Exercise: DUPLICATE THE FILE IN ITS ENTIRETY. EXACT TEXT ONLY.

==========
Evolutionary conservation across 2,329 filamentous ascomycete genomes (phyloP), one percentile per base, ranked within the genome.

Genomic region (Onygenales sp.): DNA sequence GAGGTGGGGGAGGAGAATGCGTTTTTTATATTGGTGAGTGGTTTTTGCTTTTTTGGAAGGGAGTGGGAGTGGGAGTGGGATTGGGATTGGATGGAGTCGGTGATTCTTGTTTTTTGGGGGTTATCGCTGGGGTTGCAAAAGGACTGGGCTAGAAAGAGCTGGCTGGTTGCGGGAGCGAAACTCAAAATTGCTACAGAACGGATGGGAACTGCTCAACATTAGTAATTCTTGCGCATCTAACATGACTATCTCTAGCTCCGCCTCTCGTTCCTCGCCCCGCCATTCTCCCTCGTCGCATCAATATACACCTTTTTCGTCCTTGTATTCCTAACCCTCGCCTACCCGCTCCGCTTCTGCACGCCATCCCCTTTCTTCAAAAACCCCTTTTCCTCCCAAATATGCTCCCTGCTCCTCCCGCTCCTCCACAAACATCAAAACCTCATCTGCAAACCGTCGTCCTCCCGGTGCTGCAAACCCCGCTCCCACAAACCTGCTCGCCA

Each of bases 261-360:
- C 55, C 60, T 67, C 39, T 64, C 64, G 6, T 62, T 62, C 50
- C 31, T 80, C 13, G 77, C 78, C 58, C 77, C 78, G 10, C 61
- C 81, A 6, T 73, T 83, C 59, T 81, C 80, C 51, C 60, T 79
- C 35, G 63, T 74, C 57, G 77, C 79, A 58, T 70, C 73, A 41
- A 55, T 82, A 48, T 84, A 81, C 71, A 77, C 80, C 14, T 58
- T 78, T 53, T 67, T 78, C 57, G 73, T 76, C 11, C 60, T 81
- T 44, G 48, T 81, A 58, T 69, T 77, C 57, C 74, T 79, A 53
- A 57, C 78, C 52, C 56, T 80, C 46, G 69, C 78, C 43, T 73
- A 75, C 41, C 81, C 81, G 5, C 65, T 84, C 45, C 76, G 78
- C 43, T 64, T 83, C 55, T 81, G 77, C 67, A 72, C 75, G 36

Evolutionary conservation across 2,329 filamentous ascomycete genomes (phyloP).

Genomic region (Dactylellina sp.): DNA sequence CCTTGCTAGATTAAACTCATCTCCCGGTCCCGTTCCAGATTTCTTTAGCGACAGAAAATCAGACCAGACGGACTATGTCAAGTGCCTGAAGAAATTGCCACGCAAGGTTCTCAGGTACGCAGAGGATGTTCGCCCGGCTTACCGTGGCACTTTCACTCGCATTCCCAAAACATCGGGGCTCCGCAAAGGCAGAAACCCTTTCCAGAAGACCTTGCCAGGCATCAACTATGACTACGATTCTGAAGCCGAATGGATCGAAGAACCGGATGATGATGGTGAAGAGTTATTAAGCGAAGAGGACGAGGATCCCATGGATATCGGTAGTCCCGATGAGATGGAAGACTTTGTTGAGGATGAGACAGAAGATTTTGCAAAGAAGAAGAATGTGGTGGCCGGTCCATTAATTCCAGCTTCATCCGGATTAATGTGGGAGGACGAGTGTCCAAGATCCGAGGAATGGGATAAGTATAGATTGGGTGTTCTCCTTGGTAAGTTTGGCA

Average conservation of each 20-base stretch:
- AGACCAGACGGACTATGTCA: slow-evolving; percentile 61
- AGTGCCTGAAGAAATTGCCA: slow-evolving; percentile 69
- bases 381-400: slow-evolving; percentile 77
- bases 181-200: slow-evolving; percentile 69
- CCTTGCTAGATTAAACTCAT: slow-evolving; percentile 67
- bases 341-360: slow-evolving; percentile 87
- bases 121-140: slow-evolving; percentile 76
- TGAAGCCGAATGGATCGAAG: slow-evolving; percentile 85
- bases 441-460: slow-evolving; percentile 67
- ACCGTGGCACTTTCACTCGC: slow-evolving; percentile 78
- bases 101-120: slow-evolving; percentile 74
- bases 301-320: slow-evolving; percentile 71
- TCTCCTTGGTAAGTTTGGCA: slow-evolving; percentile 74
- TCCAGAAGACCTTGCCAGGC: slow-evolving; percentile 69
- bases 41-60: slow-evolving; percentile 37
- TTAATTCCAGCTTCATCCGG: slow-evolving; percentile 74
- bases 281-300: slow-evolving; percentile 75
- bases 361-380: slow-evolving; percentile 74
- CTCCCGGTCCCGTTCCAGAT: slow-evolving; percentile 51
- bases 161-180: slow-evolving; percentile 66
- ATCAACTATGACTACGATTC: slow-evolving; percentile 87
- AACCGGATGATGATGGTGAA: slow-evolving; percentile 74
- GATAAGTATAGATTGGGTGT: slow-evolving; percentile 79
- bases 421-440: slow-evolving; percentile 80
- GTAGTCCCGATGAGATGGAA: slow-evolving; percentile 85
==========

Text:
Evolutionary conservation across 2,329 filamentous ascomycete genomes (phyloP), one percentile per base, ranked within the genome.

Genomic region (Onygenales sp.): DNA sequence GAGGTGGGGGAGGAGAATGCGTTTTTTATATTGGTGAGTGGTTTTTGCTTTTTTGGAAGGGAGTGGGAGTGGGAGTGGGATTGGGATTGGATGGAGTCGGTGATTCTTGTTTTTTGGGGGTTATCGCTGGGGTTGCAAAAGGACTGGGCTAGAAAGAGCTGGCTGGTTGCGGGAGCGAAACTCAAAATTGCTACAGAACGGATGGGAACTGCTCAACATTAGTAATTCTTGCGCATCTAACATGACTATCTCTAGCTCCGCCTCTCGTTCCTCGCCCCGCCATTCTCCCTCGTCGCATCAATATACACCTTTTTCGTCCTTGTATTCCTAACCCTCGCCTACCCGCTCCGCTTCTGCACGCCATCCCCTTTCTTCAAAAACCCCTTTTCCTCCCAAATATGCTCCCTGCTCCTCCCGCTCCTCCACAAACATCAAAACCTCATCTGCAAACCGTCGTCCTCCCGGTGCTGCAAACCCCGCTCCCACAAACCTGCTCGCCA

Each of bases 261-360:
- C 55, C 60, T 67, C 39, T 64, C 64, G 6, T 62, T 62, C 50
- C 31, T 80, C 13, G 77, C 78, C 58, C 77, C 78, G 10, C 61
- C 81, A 6, T 73, T 83, C 59, T 81, C 80, C 51, C 60, T 79
- C 35, G 63, T 74, C 57, G 77, C 79, A 58, T 70, C 73, A 41
- A 55, T 82, A 48, T 84, A 81, C 71, A 77, C 80, C 14, T 58
- T 78, T 53, T 67, T 78, C 57, G 73, T 76, C 11, C 60, T 81
- T 44, G 48, T 81, A 58, T 69, T 77, C 57, C 74, T 79, A 53
- A 57, C 78, C 52, C 56, T 80, C 46, G 69, C 78, C 43, T 73
- A 75, C 41, C 81, C 81, G 5, C 65, T 84, C 45, C 76, G 78
- C 43, T 64, T 83, C 55, T 81, G 77, C 67, A 72, C 75, G 36

Evolutionary conservation across 2,329 filamentous ascomycete genomes (phyloP).

Genomic region (Dactylellina sp.): DNA sequence CCTTGCTAGATTAAACTCATCTCCCGGTCCCGTTCCAGATTTCTTTAGCGACAGAAAATCAGACCAGACGGACTATGTCAAGTGCCTGAAGAAATTGCCACGCAAGGTTCTCAGGTACGCAGAGGATGTTCGCCCGGCTTACCGTGGCACTTTCACTCGCATTCCCAAAACATCGGGGCTCCGCAAAGGCAGAAACCCTTTCCAGAAGACCTTGCCAGGCATCAACTATGACTACGATTCTGAAGCCGAATGGATCGAAGAACCGGATGATGATGGTGAAGAGTTATTAAGCGAAGAGGACGAGGATCCCATGGATATCGGTAGTCCCGATGAGATGGAAGACTTTGTTGAGGATGAGACAGAAGATTTTGCAAAGAAGAAGAATGTGGTGGCCGGTCCATTAATTCCAGCTTCATCCGGATTAATGTGGGAGGACGAGTGTCCAAGATCCGAGGAATGGGATAAGTATAGATTGGGTGTTCTCCTTGGTAAGTTTGGCA

Average conservation of each 20-base stretch:
- AGACCAGACGGACTATGTCA: slow-evolving; percentile 61
- AGTGCCTGAAGAAATTGCCA: slow-evolving; percentile 69
- bases 381-400: slow-evolving; percentile 77
- bases 181-200: slow-evolving; percentile 69
- CCTTGCTAGATTAAACTCAT: slow-evolving; percentile 67
- bases 341-360: slow-evolving; percentile 87
- bases 121-140: slow-evolving; percentile 76
- TGAAGCCGAATGGATCGAAG: slow-evolving; percentile 85
- bases 441-460: slow-evolving; percentile 67
- ACCGTGGCACTTTCACTCGC: slow-evolving; percentile 78
- bases 101-120: slow-evolving; percentile 74
- bases 301-320: slow-evolving; percentile 71
- TCTCCTTGGTAAGTTTGGCA: slow-evolving; percentile 74
- TCCAGAAGACCTTGCCAGGC: slow-evolving; percentile 69
- bases 41-60: slow-evolving; percentile 37
- TTAATTCCAGCTTCATCCGG: slow-evolving; percentile 74
- bases 281-300: slow-evolving; percentile 75
- bases 361-380: slow-evolving; percentile 74
- CTCCCGGTCCCGTTCCAGAT: slow-evolving; percentile 51
- bases 161-180: slow-evolving; percentile 66
- ATCAACTATGACTACGATTC: slow-evolving; percentile 87
- AACCGGATGATGATGGTGAA: slow-evolving; percentile 74
- GATAAGTATAGATTGGGTGT: slow-evolving; percentile 79
- bases 421-440: slow-evolving; percentile 80
- GTAGTCCCGATGAGATGGAA: slow-evolving; percentile 85